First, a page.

This is just an implementation of blockchain, but there will be more in the near future. You can be sure of that.


If you look at this article, the part about past is larger than the part about present or future. That’s obvious if you’re 20 years in the business. It does not mean there is not a lot more future to talk about. And that future cannot be more interesting. I think it was Pat Gelsinger who said that IT has grown up. It was in puberty the past 10 years but it’s mature now and moving out of the datacenters and into the world. And you see it everywhere. Tech is changing the way we live, touching our every day lives in more ways than we could ever imagine, from finance through transport up to home and healthcare.

Some folks said VMware is dead or about to die as containers take the place of servers, making server virtualization a thing of the past. How fast that will proceed is something we will experience first hand. If it is anything like the movement from client-server to webbased for business software, then server virtualization will be around for the next decade or more. But looking at all the other areas VMware is innovating into, you can hardly claim it’s dead. It’s merely moving along with the industry as a force of innovation, or as VMware puts it:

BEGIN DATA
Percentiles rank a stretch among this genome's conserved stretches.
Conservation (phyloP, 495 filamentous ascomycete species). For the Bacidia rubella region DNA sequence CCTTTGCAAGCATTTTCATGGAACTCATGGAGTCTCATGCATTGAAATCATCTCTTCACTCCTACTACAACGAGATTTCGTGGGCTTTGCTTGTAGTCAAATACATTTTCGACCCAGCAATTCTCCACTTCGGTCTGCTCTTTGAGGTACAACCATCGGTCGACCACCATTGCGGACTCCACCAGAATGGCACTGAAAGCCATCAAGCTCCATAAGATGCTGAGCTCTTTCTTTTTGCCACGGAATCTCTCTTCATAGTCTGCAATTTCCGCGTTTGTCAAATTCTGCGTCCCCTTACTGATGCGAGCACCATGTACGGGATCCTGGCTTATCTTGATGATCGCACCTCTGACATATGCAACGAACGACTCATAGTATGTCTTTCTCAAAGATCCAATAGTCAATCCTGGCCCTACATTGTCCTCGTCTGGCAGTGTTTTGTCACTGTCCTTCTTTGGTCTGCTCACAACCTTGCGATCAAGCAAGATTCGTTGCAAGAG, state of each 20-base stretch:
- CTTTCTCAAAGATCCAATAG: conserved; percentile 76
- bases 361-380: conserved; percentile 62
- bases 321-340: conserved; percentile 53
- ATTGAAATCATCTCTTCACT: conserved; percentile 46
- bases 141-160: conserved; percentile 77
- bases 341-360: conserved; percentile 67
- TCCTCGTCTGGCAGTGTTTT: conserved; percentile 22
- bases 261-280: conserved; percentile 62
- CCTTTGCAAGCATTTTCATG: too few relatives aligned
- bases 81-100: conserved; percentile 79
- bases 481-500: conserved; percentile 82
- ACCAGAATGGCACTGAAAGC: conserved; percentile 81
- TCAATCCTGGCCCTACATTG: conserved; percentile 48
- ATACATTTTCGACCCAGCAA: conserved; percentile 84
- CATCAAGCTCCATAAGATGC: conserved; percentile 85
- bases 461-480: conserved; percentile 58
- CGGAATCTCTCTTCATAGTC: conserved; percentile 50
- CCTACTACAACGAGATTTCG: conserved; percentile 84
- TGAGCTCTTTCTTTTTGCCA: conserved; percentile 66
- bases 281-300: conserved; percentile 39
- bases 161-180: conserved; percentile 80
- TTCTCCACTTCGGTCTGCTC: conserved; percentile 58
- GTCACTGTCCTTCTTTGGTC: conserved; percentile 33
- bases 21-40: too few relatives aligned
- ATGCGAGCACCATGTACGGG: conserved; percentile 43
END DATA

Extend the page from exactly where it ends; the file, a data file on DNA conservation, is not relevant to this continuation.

“When the company launched in February 1998, we transformed the data center forever by mainstreaming virtualization, the core principle of cloud computing. Twenty years later, we remain just as focused on innovating in everything we do, and committed to solving the most difficult technology problems for our customers. We apply the same principles of virtualization and software innovation to securely connect, manage and automate the world’s complex digital infrastructure. And there’s so much more to come.

We see opportunity to apply those principles to growing technology areas like IoT, edge computing, and AI, amongst others. We are optimistic about the power of technology to be a force for good, with the potential to solve the big societal problems of today and tomorrow. Software, as we see it, has the power to transform business and humanity. We’re here to make that happen.”

I can say I’m proud to be on the team and I am confident we will continu to help organizations with their digital transformation to become the best they can be in a fast changing world.